Facebook, Inc. (FB: Quote) has launched Friday its 'App Center' for consumers to find social apps and games through the popular social network.
Still stinging from a turbulent initial public stock offering, Facebook will begin rolling out the App Center to users in the U.S. today, with more than 600 apps.
It will be available to all other regions in the coming weeks.
A blog post on the social network's developer blog a month ago revealed that the App Center, designed to grow mobile apps that use Facebook, will be accessible in the coming weeks.
The move came after Facebook warned on its revenue model's inability to monetize mobile users as it did not target the ever growing number of users who access Facebook through their mobile phones.
Facebook revealed that increased usage of its services on mobile devices has resulted in daily active users growing more rapidly than the number of ads the company delivers.
App Center is designed to grow mobile apps that use Facebook - whether they're on Apple's iOS, Google Android or the mobile web.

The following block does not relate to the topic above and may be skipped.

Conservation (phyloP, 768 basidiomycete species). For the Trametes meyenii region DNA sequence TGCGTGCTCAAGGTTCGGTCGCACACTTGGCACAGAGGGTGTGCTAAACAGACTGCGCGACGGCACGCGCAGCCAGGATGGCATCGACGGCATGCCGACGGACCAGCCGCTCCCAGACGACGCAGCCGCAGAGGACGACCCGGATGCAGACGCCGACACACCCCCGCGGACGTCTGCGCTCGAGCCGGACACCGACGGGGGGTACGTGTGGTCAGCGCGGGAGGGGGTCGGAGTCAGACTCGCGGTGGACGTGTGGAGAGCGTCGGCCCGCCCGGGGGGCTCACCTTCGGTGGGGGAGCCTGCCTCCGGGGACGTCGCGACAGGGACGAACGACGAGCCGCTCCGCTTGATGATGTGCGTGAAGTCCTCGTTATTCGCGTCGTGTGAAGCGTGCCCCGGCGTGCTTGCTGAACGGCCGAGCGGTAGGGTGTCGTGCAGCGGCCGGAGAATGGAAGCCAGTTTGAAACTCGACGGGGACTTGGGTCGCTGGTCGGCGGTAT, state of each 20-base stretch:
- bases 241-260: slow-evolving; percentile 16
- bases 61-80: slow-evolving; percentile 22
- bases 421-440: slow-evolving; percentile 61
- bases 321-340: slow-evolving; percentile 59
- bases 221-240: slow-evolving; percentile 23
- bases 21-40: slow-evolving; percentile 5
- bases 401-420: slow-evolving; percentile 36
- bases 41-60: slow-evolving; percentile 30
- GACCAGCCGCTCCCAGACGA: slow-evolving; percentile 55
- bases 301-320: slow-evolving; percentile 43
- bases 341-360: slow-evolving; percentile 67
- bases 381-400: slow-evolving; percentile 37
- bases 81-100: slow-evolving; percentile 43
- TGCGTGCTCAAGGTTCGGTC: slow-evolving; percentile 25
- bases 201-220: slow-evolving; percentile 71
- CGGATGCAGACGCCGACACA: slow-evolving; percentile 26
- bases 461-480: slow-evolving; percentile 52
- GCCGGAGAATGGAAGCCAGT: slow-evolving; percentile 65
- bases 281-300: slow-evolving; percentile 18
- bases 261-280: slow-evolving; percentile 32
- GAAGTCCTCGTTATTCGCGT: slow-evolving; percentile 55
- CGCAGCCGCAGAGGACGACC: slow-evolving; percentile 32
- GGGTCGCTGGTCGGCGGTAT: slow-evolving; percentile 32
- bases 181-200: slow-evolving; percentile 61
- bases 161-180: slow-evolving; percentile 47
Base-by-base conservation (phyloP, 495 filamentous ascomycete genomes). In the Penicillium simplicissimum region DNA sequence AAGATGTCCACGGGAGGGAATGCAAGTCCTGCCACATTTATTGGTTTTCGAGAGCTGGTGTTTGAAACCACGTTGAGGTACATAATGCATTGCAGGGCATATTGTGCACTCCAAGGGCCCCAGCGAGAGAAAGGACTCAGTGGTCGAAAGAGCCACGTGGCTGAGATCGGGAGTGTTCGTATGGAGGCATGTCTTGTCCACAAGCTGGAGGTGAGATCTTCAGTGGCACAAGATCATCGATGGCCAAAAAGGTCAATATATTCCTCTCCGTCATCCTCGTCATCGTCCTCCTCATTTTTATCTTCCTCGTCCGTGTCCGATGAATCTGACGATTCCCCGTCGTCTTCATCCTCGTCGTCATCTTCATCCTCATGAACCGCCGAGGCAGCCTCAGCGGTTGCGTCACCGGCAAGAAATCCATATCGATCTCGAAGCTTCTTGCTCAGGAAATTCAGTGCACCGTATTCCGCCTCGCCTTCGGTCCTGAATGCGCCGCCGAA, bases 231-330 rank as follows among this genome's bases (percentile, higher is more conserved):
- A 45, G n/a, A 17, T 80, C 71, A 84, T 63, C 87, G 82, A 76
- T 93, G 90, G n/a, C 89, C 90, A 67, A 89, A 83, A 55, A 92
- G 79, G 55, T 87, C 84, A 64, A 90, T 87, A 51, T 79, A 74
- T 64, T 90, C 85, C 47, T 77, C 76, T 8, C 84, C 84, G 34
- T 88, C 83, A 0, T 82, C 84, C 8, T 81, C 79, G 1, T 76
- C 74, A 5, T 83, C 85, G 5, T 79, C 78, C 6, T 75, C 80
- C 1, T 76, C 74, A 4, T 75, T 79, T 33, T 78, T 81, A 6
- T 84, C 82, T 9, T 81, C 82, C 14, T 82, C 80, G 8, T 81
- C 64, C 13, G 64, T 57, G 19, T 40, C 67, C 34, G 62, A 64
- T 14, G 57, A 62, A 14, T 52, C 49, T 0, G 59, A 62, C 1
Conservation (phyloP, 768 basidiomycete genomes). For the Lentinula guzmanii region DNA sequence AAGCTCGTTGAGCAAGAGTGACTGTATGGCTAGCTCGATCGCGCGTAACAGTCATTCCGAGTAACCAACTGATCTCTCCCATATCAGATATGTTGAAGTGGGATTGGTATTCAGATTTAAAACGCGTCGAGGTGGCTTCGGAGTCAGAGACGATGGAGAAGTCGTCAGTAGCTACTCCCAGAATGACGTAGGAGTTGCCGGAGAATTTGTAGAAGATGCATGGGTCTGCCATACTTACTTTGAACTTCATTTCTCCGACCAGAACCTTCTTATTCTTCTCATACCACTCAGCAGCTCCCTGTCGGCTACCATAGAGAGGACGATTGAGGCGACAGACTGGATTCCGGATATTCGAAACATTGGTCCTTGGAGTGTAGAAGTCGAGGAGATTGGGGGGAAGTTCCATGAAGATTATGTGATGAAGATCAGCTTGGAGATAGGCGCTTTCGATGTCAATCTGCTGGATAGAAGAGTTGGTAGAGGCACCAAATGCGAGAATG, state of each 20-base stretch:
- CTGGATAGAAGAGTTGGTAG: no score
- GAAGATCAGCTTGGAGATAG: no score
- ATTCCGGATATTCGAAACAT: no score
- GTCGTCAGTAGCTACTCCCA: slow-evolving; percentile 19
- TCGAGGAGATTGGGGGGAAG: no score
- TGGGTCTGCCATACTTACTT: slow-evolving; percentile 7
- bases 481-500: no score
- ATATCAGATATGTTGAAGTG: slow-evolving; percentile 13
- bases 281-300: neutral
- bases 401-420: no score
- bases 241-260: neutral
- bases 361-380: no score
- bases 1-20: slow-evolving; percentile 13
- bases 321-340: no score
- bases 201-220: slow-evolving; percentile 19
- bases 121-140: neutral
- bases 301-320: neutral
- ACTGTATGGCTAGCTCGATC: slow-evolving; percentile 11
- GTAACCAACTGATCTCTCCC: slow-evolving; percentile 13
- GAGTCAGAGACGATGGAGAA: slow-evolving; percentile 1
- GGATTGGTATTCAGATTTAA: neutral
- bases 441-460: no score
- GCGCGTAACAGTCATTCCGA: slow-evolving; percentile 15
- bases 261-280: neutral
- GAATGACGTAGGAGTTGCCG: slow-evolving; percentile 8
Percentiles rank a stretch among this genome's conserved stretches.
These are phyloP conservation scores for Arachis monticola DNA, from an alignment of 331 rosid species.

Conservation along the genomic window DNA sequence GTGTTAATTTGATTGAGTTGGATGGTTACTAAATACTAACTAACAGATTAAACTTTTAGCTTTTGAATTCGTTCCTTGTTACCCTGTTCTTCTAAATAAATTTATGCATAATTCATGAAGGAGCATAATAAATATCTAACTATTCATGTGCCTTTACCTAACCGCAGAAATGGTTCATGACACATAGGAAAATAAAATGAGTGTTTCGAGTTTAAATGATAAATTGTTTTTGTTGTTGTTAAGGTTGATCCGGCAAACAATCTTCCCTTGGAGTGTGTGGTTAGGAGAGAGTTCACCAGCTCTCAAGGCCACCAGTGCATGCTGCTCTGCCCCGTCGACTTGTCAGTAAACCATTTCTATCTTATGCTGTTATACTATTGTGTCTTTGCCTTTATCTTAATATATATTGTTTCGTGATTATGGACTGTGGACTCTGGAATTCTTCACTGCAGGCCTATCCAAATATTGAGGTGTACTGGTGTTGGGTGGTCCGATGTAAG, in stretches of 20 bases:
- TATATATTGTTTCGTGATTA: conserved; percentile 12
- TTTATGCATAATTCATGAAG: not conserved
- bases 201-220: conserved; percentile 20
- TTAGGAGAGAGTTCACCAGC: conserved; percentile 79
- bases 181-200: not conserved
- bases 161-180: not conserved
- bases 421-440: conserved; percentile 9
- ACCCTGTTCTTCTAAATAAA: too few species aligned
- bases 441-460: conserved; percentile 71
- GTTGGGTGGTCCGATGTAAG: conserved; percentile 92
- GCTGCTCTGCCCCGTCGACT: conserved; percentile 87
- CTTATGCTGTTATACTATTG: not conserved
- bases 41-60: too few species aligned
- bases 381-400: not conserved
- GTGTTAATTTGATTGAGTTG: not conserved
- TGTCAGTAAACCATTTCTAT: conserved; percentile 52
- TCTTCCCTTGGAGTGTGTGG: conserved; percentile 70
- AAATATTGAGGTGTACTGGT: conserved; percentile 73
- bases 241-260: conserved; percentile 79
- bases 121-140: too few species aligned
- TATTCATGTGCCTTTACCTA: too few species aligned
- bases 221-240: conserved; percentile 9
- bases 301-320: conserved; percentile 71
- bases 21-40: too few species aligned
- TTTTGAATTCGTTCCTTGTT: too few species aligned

The consumers can look for social apps for mobile through the App Center that will be available on the Facebook iOS and Android apps, as well as Facebook.com. They can also find apps through their friends, browse by category, or get personalized recommendations. It only lists high-quality apps, based on feedback from people who use the app.
However, users will have to go to or will be redirected to Google Play or the Apple App Store to download the mobile app that they find compatible to their mobile device.
The company said, "the App Center features mobile and web apps, such as Draw Something, Pinterest, and Nike+ GPS, and new apps including Jetpack Joyride, Ghosts of Mistwood, and Ghost Recon Commander."
Facebook's IPO, the largest ever for an Internet company, at $38 per share, raised $16 billion, giving the Menlo Park, California-based firm a market valuation of $104 billion, higher than that of Yahoo, Dell, Cisco, Visa, Amazon.com and HP.
However, Facebook's debut is currently under regulatory review due to the technical glitches on Nasdaq that marred the blockbuster offering. The company is also facing lawsuits from investors.
The IPO flop and doubts about the firm's revenue model have hurt its stock price. The stock opened at $42.05 on May 18, about 11 percent higher than the listing price of $38, and moved in a range of $38.00 to $45.00 before closing at $38.23.
In Friday's regular trading session, FB is currently trading at $27.41, up $1.10 or 4.16% on a volume of 10.88 million shares, but still nearly 28% down from its listing price of $38 per share.
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by RTT Staff Writer
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